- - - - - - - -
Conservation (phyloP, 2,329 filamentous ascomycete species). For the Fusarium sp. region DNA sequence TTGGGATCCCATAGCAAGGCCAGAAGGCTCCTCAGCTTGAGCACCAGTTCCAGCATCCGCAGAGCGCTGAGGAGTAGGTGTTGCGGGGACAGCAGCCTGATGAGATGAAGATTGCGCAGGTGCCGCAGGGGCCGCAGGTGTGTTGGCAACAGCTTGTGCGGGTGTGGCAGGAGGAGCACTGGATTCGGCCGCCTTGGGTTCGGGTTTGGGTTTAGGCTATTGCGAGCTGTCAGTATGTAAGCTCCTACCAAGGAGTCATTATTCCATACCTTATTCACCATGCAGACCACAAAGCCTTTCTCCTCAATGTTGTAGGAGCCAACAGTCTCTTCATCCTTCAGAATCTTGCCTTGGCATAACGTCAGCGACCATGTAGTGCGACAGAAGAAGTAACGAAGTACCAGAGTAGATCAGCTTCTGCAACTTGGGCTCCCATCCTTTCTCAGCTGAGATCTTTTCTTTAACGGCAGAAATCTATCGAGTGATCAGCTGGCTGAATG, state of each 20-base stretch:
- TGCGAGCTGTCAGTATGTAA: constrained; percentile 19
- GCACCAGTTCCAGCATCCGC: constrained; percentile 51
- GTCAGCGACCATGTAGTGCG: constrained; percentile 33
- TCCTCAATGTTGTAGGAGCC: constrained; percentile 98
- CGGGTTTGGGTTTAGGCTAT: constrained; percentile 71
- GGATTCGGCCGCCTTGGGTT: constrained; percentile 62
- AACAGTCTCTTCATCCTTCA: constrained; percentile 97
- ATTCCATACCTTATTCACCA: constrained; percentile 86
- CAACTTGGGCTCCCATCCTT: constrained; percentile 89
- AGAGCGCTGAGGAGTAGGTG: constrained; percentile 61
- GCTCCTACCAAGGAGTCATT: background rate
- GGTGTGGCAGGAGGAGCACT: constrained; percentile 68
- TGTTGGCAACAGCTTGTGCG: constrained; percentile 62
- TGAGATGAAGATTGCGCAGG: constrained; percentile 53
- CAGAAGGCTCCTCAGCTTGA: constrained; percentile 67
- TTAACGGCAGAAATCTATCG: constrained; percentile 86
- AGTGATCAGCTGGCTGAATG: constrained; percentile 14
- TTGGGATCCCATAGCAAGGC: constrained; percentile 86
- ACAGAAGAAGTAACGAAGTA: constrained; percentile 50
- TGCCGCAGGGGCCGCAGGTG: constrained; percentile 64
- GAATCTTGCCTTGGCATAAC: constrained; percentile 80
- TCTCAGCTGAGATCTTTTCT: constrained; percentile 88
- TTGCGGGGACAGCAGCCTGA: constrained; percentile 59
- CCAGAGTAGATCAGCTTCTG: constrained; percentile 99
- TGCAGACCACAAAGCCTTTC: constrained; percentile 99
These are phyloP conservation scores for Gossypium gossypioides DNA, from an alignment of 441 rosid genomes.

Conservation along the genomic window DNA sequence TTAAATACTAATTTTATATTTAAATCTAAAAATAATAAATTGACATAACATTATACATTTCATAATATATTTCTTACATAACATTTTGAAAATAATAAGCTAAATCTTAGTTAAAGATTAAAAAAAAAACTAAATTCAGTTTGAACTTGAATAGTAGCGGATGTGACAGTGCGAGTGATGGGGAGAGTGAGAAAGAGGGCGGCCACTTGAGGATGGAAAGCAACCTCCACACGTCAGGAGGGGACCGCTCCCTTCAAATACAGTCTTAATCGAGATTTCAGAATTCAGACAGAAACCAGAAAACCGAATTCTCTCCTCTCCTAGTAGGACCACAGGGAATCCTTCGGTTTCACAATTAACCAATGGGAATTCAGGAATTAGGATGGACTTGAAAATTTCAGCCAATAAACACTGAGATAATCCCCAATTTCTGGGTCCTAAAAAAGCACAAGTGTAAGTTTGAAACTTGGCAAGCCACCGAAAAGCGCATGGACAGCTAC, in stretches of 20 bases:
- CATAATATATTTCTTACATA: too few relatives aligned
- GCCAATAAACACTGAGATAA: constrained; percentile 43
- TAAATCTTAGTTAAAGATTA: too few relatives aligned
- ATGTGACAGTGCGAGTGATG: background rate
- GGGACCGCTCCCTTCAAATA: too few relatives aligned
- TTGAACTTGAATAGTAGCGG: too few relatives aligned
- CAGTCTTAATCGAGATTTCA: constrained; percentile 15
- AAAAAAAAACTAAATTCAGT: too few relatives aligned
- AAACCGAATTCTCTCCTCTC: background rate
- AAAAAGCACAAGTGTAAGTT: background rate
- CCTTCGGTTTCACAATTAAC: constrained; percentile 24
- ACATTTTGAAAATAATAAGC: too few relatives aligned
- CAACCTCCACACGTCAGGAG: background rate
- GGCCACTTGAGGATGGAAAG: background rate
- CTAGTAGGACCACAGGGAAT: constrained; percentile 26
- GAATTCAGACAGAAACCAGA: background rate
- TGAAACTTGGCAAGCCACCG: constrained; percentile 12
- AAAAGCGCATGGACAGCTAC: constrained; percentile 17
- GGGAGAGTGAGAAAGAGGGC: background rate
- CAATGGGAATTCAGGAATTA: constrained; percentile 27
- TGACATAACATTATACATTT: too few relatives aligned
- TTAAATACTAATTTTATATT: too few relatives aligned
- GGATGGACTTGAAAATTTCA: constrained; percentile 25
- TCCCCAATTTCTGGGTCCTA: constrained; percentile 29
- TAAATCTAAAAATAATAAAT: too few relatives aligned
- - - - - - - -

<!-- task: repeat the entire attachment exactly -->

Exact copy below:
Conservation (phyloP, 2,329 filamentous ascomycete species). For the Fusarium sp. region DNA sequence TTGGGATCCCATAGCAAGGCCAGAAGGCTCCTCAGCTTGAGCACCAGTTCCAGCATCCGCAGAGCGCTGAGGAGTAGGTGTTGCGGGGACAGCAGCCTGATGAGATGAAGATTGCGCAGGTGCCGCAGGGGCCGCAGGTGTGTTGGCAACAGCTTGTGCGGGTGTGGCAGGAGGAGCACTGGATTCGGCCGCCTTGGGTTCGGGTTTGGGTTTAGGCTATTGCGAGCTGTCAGTATGTAAGCTCCTACCAAGGAGTCATTATTCCATACCTTATTCACCATGCAGACCACAAAGCCTTTCTCCTCAATGTTGTAGGAGCCAACAGTCTCTTCATCCTTCAGAATCTTGCCTTGGCATAACGTCAGCGACCATGTAGTGCGACAGAAGAAGTAACGAAGTACCAGAGTAGATCAGCTTCTGCAACTTGGGCTCCCATCCTTTCTCAGCTGAGATCTTTTCTTTAACGGCAGAAATCTATCGAGTGATCAGCTGGCTGAATG, state of each 20-base stretch:
- TGCGAGCTGTCAGTATGTAA: constrained; percentile 19
- GCACCAGTTCCAGCATCCGC: constrained; percentile 51
- GTCAGCGACCATGTAGTGCG: constrained; percentile 33
- TCCTCAATGTTGTAGGAGCC: constrained; percentile 98
- CGGGTTTGGGTTTAGGCTAT: constrained; percentile 71
- GGATTCGGCCGCCTTGGGTT: constrained; percentile 62
- AACAGTCTCTTCATCCTTCA: constrained; percentile 97
- ATTCCATACCTTATTCACCA: constrained; percentile 86
- CAACTTGGGCTCCCATCCTT: constrained; percentile 89
- AGAGCGCTGAGGAGTAGGTG: constrained; percentile 61
- GCTCCTACCAAGGAGTCATT: background rate
- GGTGTGGCAGGAGGAGCACT: constrained; percentile 68
- TGTTGGCAACAGCTTGTGCG: constrained; percentile 62
- TGAGATGAAGATTGCGCAGG: constrained; percentile 53
- CAGAAGGCTCCTCAGCTTGA: constrained; percentile 67
- TTAACGGCAGAAATCTATCG: constrained; percentile 86
- AGTGATCAGCTGGCTGAATG: constrained; percentile 14
- TTGGGATCCCATAGCAAGGC: constrained; percentile 86
- ACAGAAGAAGTAACGAAGTA: constrained; percentile 50
- TGCCGCAGGGGCCGCAGGTG: constrained; percentile 64
- GAATCTTGCCTTGGCATAAC: constrained; percentile 80
- TCTCAGCTGAGATCTTTTCT: constrained; percentile 88
- TTGCGGGGACAGCAGCCTGA: constrained; percentile 59
- CCAGAGTAGATCAGCTTCTG: constrained; percentile 99
- TGCAGACCACAAAGCCTTTC: constrained; percentile 99
These are phyloP conservation scores for Gossypium gossypioides DNA, from an alignment of 441 rosid genomes.

Conservation along the genomic window DNA sequence TTAAATACTAATTTTATATTTAAATCTAAAAATAATAAATTGACATAACATTATACATTTCATAATATATTTCTTACATAACATTTTGAAAATAATAAGCTAAATCTTAGTTAAAGATTAAAAAAAAAACTAAATTCAGTTTGAACTTGAATAGTAGCGGATGTGACAGTGCGAGTGATGGGGAGAGTGAGAAAGAGGGCGGCCACTTGAGGATGGAAAGCAACCTCCACACGTCAGGAGGGGACCGCTCCCTTCAAATACAGTCTTAATCGAGATTTCAGAATTCAGACAGAAACCAGAAAACCGAATTCTCTCCTCTCCTAGTAGGACCACAGGGAATCCTTCGGTTTCACAATTAACCAATGGGAATTCAGGAATTAGGATGGACTTGAAAATTTCAGCCAATAAACACTGAGATAATCCCCAATTTCTGGGTCCTAAAAAAGCACAAGTGTAAGTTTGAAACTTGGCAAGCCACCGAAAAGCGCATGGACAGCTAC, in stretches of 20 bases:
- CATAATATATTTCTTACATA: too few relatives aligned
- GCCAATAAACACTGAGATAA: constrained; percentile 43
- TAAATCTTAGTTAAAGATTA: too few relatives aligned
- ATGTGACAGTGCGAGTGATG: background rate
- GGGACCGCTCCCTTCAAATA: too few relatives aligned
- TTGAACTTGAATAGTAGCGG: too few relatives aligned
- CAGTCTTAATCGAGATTTCA: constrained; percentile 15
- AAAAAAAAACTAAATTCAGT: too few relatives aligned
- AAACCGAATTCTCTCCTCTC: background rate
- AAAAAGCACAAGTGTAAGTT: background rate
- CCTTCGGTTTCACAATTAAC: constrained; percentile 24
- ACATTTTGAAAATAATAAGC: too few relatives aligned
- CAACCTCCACACGTCAGGAG: background rate
- GGCCACTTGAGGATGGAAAG: background rate
- CTAGTAGGACCACAGGGAAT: constrained; percentile 26
- GAATTCAGACAGAAACCAGA: background rate
- TGAAACTTGGCAAGCCACCG: constrained; percentile 12
- AAAAGCGCATGGACAGCTAC: constrained; percentile 17
- GGGAGAGTGAGAAAGAGGGC: background rate
- CAATGGGAATTCAGGAATTA: constrained; percentile 27
- TGACATAACATTATACATTT: too few relatives aligned
- TTAAATACTAATTTTATATT: too few relatives aligned
- GGATGGACTTGAAAATTTCA: constrained; percentile 25
- TCCCCAATTTCTGGGTCCTA: constrained; percentile 29
- TAAATCTAAAAATAATAAAT: too few relatives aligned